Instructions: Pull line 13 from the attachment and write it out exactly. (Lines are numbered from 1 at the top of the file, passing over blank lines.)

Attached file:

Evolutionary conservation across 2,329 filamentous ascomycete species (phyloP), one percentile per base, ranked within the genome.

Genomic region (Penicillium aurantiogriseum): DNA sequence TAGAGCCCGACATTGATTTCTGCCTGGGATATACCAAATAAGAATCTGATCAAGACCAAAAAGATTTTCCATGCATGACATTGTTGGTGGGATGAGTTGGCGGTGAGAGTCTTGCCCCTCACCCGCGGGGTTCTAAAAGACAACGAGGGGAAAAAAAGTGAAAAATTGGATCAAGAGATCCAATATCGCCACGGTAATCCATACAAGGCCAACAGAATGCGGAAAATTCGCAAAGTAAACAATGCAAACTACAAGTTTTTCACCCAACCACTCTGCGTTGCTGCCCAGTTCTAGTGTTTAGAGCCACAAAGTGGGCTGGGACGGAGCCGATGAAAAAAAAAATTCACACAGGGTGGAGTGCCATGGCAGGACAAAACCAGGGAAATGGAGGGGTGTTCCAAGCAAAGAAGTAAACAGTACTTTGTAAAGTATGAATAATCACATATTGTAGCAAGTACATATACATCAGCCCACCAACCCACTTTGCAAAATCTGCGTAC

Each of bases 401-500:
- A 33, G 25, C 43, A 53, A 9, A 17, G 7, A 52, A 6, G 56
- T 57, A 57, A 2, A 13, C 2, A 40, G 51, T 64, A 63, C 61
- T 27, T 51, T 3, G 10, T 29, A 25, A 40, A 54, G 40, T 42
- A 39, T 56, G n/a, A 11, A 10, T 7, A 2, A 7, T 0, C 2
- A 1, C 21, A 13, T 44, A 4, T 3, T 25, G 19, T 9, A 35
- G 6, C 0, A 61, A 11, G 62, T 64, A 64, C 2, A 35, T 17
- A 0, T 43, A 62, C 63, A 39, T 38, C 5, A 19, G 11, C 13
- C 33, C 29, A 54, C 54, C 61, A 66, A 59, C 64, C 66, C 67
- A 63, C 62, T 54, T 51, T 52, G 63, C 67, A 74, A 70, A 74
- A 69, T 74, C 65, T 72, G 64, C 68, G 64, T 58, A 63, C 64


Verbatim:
- A 69, T 74, C 65, T 72, G 64, C 68, G 64, T 58, A 63, C 64